The second panel, “Transformations in Historical Inquiry,” chaired by Atiba Pertilla, explored how emerging database-driven spatial infrastructure projects may reshape how historical research is undertaken and the ways in which past historiography may be built upon or challenged in this methodological shift. The panel commenced with a presentation on “Mapping Print, Charting Enlightenment” by Katherine McDonough, introducing her project of the same name (MPCE). MPCE constructs a database with information on the production, sales, dissemination, policing, and reception of early modern French books. McDonough envisions the project as automating tasks associated with locating places in historical texts, facilitating links between projects through place, and connecting to other gazetteers in an interoperable network of place-name directories.  John Theibault, in “Mapping a Historiography: The Local Social Histories of Early Modern Germany,” presented his work to recover and revive an earlier period of historiography in early modern studies through database design and mapping.  Theibault noted the decline in the 1970s of local social histories dependent upon quantification and social structural analysis and the ascendance of microhistories influenced by the cultural turn. His project, the Early Modern European Social History Geospatial Bibliography (EMESHGB) seeks to offer a “deeply annotated” census of the work done for early modern local social histories.  In “Analyzing Multi-religious Spaces in the Medieval Muslim World,” Ralph Barczok and Steffen Koch presented their use of spatial infrastructure approaches as an intervention into the historiography of medieval Asia and North Africa.  A multi-religious reality persisted in this region and period, but the diachronic and synchronic complexity of populations remains understudied. The project visualizes the multi-religious demographics of 300 to 350 cities in Asia and North Africa in a geo-temporal, multi-view interface and interactive map. By providing the city-specific composition of religious communities over time through user-generated views, the project will assist historians in assessing the neglected temporal and spatial trends in denominational composition.  Discussion treated the methodological differences in how historians and geographers create gazetteers, the differences between visualization and illustration, contested origins of microhistory, the role of space in the historicization of knowledge, and digital project sustainability.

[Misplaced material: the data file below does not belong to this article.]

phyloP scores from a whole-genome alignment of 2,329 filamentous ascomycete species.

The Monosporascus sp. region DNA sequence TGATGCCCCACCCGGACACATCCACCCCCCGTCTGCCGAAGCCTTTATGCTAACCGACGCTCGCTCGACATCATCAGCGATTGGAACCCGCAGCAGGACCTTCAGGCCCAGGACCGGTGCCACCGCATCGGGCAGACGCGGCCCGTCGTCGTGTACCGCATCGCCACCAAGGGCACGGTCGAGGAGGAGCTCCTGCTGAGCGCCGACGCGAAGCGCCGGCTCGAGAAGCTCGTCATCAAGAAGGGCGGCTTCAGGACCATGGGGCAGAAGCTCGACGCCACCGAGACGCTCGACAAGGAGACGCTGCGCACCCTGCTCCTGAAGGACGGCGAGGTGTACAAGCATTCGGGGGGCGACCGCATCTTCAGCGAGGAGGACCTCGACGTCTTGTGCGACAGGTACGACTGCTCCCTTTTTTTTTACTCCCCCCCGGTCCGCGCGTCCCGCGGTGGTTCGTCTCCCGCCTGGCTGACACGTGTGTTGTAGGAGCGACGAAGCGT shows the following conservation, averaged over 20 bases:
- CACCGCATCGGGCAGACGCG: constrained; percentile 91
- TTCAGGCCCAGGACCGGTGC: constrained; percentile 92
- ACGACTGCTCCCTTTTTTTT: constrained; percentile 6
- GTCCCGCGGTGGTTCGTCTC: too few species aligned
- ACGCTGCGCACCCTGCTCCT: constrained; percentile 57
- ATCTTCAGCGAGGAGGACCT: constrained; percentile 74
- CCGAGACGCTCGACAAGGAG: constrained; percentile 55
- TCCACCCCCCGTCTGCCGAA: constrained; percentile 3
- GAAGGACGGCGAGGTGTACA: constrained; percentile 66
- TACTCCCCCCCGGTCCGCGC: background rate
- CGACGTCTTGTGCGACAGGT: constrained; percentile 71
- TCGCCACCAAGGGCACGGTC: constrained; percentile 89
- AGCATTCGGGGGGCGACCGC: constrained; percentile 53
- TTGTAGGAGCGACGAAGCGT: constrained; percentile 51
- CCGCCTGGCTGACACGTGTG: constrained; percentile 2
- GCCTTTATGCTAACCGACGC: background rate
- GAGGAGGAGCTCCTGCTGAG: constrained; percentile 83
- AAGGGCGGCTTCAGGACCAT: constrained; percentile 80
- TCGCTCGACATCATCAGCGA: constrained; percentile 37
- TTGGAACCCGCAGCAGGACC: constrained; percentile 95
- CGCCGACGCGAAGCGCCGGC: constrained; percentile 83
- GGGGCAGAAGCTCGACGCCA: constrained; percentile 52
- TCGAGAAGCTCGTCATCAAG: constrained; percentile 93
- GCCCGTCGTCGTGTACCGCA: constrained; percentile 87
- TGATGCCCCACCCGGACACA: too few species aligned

The third panel, “Mapping Power,” chaired by Elisabeth Engel, explored the powerful role maps and other spatial representations played in the achievement and preservation of geopolitical power regimes and the capacity of digital spatial methods to provide historical understanding and critique.  Werner Stangl’s project “HGIS de las Indias: A Dynamic Reconstruction of Colonial Spanish America,” constructs a dynamic Historical Geographical Information System for Spanish America at the end of the colonial period. Stangl presented the technical manifestation of his project as undermining the oft-avowed dichotomy between GIS and new digital humanities techniques perceived as more qualitative and participatory in their associations with neogeography. Perennially criticized as a positivistic science in mathematically integrating geometric abstractions of the world for spatial analytic systems, GIS seem at odds with traditional humanities methodologies.   Stangl argued that his source material – which includes administrative descriptions and maps, census data, episcopal visits – reenacts the colonialist narrative but does not seek to legitimize its perspective.  Matthew Unangst argued in “Mapping Imperial Geographies in East Africa” that the use of GIS software and related digital tools tacitly reinforces colonial geographies.  Inherently, Western cartographic frameworks cannot represent African conceptualizations of space and instead maintain the borders contemporary historical geographers challenge.  For imperialists, early maps of stateless Africa served as juridico-political tools, subsequent maps visualized empire prior to conquests, and later maps, today the basis of postcolonial African states, rationalized colonialism and claims to sovereignty through a scientific planetary grid of distance. Unangst called for increased digital “counter mapping” projects, pointing to the promise of network analysis and new modes of mapping to visualize multiple layers of sovereignty and meanings attributed to landscapes.  Robert Nelson in his paper “Slavery on the Move: Counter-mapping the Domestic Slave Trade” presented "The Forced Migration of Enslaved People, 1810-1860," a data-rich web project that offers an animated and interactive map of the domestic slave trade and its forced migration during the fifty years prior to the Civil War.  Utilizing statistical modeling and areal interpolation, the map shows for the first time in detail areas where enslaved people were moved from and into, addressing the lack of census bureau data about the enslaved population from efforts by Southern leaders to obfuscate the extent of the slave trade and the forced distant migration it entailed.  Areas of intense importation to distant areas of exportation over a twenty-year period are displayed, showing the slave trade’s cyclical and traumatic generational nature, while illustrating also the economic and demographic pressures in their spatial logic upon slaveholders to aggressively expand in the 1840s and 1850s and seek supportive policies leading to the sectional crisis. In his presentation “Spatializing Mass Violence: Immersive Digital Environments for Holocaust Memorial Museums,” Habbo Knoch presented “Memostory 3.0,” a project to develop immersive digital environments for Holocaust research and education.  While stressing the need for ethical criteria in developing digital representations, Knoch argued that the prevalent commemorative approach to generating knowledge about the Holocaust, with its ethic of strongly limiting representation, has severely underestimated the spatial dimension of violence in its structure, dynamics, and experience at Nazi crime sites.  Concealing this spatial logic, museum and on-site presentations have conveyed knowledge about the Holocaust using chronological and systematic based explanations, disregarding place, space, and topographies. “Memostory 3.0” integrates a full 3D-virtual reconstruction of the  Bergen-Belsen camp with GPS-based geo-referencing and embedded historical sources, including photos, drawings, diary entries, and eyewitness reports.  Access is provided on-site via an augmented reality tablet application or off-site by means of digital exhibitions. The resulting discussion included explorations of the user’s role in creating historical knowledge versus traditional conceptions of the public as consumers of historical facts; ethical considerations in digitally modelling the Holocaust; and the relationship between research and pedagogical aims in the construction of digital environments.